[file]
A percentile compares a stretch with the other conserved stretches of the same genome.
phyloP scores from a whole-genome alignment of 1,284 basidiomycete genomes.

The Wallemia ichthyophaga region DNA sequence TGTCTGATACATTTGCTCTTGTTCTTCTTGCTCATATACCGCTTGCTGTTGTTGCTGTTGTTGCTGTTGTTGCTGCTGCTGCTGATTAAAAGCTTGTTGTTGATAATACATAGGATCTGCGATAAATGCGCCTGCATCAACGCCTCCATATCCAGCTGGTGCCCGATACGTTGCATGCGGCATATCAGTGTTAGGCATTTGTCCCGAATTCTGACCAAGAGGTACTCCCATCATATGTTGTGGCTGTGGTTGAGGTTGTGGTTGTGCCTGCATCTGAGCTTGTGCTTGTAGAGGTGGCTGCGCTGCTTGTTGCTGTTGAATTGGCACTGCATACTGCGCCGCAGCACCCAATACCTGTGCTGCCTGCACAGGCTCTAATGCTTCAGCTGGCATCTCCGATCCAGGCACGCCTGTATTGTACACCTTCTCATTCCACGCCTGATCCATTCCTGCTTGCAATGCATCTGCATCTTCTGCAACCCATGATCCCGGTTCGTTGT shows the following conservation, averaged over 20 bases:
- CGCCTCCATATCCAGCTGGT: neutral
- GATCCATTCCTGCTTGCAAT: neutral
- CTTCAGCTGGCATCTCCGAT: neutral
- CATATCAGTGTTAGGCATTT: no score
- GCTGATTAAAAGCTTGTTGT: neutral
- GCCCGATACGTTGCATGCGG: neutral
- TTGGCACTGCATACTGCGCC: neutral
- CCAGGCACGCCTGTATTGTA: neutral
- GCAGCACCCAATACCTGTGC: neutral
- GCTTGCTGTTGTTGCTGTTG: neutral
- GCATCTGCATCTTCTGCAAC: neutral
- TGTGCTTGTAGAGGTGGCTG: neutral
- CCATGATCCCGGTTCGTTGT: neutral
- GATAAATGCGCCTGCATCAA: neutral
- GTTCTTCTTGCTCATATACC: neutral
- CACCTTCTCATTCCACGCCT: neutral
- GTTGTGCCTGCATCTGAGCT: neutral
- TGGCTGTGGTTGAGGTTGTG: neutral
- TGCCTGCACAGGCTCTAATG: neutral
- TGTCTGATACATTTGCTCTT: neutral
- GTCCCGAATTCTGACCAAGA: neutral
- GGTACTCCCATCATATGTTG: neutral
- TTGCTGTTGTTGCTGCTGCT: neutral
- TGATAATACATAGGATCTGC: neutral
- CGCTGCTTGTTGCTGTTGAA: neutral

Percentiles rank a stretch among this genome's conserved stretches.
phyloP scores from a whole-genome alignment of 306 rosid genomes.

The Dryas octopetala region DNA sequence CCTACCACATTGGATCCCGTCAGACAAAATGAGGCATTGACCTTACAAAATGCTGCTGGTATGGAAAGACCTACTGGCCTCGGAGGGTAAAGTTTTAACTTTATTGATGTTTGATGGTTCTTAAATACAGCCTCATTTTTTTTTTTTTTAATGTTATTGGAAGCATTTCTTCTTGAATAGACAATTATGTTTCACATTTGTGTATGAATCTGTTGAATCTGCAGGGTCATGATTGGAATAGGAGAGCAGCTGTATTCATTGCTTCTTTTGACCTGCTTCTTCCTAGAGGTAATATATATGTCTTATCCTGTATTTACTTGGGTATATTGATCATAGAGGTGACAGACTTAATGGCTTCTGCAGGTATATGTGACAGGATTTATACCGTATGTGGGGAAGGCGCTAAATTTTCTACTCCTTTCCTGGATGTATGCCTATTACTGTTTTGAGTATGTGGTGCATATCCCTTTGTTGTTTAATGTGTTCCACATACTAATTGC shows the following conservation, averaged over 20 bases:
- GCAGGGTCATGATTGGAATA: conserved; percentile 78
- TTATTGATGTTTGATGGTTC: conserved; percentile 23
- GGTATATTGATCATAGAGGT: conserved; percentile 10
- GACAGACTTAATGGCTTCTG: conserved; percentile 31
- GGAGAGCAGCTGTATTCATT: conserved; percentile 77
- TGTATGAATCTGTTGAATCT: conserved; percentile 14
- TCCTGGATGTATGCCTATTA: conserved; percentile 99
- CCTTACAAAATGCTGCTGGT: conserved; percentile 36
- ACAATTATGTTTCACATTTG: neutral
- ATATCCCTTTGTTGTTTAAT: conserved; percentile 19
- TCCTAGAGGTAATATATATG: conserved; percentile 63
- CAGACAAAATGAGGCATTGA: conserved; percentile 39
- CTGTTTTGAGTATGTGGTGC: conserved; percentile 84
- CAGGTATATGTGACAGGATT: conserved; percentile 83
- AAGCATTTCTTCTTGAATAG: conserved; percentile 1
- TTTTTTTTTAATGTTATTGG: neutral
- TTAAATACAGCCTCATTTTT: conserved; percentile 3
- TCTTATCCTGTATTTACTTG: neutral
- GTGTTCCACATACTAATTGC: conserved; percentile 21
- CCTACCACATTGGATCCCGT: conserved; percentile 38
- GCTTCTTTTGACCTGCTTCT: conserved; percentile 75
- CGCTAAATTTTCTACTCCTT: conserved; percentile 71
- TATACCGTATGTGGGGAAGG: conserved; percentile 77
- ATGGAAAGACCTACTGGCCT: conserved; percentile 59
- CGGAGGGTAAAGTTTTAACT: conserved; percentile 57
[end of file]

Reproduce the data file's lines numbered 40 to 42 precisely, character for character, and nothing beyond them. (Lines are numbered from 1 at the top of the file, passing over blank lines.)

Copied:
- ACAATTATGTTTCACATTTG: neutral
- ATATCCCTTTGTTGTTTAAT: conserved; percentile 19
- TCCTAGAGGTAATATATATG: conserved; percentile 63